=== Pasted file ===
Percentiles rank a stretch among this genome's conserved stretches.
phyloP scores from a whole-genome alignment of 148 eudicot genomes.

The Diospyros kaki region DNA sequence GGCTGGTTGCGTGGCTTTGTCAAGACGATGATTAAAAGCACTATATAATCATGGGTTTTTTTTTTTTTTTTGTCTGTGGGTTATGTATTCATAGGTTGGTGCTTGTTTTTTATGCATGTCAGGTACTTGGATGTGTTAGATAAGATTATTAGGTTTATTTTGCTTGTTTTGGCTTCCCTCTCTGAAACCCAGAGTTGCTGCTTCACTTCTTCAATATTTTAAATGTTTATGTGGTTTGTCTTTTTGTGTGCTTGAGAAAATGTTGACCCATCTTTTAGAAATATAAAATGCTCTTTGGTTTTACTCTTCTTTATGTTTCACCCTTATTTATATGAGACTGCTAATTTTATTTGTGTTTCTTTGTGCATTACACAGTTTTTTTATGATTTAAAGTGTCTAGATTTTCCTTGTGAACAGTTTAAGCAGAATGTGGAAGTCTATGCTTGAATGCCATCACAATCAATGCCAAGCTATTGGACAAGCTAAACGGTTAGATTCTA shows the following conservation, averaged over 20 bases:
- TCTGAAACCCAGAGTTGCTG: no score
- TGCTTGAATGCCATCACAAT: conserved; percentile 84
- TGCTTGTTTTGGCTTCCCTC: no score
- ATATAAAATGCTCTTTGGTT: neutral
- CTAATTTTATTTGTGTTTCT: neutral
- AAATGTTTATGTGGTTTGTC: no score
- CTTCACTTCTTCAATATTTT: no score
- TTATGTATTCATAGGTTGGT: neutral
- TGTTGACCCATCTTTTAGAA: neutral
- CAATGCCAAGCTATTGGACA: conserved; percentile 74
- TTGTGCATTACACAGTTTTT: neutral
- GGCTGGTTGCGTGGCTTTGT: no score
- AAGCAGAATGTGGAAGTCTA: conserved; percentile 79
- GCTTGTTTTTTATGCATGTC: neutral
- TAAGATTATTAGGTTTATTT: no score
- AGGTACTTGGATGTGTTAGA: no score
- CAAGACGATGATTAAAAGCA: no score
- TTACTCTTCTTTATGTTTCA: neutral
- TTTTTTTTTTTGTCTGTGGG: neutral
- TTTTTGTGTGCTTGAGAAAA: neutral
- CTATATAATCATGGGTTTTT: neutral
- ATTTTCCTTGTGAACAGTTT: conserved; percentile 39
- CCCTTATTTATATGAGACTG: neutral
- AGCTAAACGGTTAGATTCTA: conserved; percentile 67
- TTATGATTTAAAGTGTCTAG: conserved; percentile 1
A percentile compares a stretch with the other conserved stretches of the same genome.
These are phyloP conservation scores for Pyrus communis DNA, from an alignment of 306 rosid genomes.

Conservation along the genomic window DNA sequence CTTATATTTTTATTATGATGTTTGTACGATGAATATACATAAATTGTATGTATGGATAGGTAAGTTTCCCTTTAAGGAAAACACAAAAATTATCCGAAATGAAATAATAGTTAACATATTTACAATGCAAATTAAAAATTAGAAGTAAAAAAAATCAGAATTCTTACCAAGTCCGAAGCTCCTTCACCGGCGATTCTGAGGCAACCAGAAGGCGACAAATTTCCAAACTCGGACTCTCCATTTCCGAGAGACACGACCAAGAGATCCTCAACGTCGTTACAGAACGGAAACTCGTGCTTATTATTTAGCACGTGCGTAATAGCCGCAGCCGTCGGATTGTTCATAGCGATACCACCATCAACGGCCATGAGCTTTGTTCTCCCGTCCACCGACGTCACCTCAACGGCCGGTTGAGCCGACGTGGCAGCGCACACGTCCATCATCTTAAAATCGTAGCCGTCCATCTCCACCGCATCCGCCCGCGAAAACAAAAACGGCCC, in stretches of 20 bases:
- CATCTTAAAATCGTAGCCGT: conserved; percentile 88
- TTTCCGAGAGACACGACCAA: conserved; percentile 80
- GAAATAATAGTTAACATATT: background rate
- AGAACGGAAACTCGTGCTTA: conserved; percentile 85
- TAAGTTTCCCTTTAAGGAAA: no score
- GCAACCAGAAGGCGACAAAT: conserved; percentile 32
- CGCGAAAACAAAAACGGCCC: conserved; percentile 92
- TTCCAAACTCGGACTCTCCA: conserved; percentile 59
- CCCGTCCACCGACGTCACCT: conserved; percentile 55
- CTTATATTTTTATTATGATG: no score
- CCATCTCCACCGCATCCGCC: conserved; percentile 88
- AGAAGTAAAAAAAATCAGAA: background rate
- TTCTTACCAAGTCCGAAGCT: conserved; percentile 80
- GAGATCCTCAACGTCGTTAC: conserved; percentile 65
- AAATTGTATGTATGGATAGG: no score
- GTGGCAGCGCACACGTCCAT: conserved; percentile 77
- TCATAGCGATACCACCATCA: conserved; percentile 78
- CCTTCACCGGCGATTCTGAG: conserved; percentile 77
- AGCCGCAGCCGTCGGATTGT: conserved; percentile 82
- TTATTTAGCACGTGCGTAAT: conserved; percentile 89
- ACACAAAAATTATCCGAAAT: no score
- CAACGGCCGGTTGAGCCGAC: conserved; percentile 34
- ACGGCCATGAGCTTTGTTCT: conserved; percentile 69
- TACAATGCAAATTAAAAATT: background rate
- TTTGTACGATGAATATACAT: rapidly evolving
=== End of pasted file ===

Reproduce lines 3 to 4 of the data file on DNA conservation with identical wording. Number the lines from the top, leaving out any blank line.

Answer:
The Diospyros kaki region DNA sequence GGCTGGTTGCGTGGCTTTGTCAAGACGATGATTAAAAGCACTATATAATCATGGGTTTTTTTTTTTTTTTTGTCTGTGGGTTATGTATTCATAGGTTGGTGCTTGTTTTTTATGCATGTCAGGTACTTGGATGTGTTAGATAAGATTATTAGGTTTATTTTGCTTGTTTTGGCTTCCCTCTCTGAAACCCAGAGTTGCTGCTTCACTTCTTCAATATTTTAAATGTTTATGTGGTTTGTCTTTTTGTGTGCTTGAGAAAATGTTGACCCATCTTTTAGAAATATAAAATGCTCTTTGGTTTTACTCTTCTTTATGTTTCACCCTTATTTATATGAGACTGCTAATTTTATTTGTGTTTCTTTGTGCATTACACAGTTTTTTTATGATTTAAAGTGTCTAGATTTTCCTTGTGAACAGTTTAAGCAGAATGTGGAAGTCTATGCTTGAATGCCATCACAATCAATGCCAAGCTATTGGACAAGCTAAACGGTTAGATTCTA shows the following conservation, averaged over 20 bases:
- TCTGAAACCCAGAGTTGCTG: no score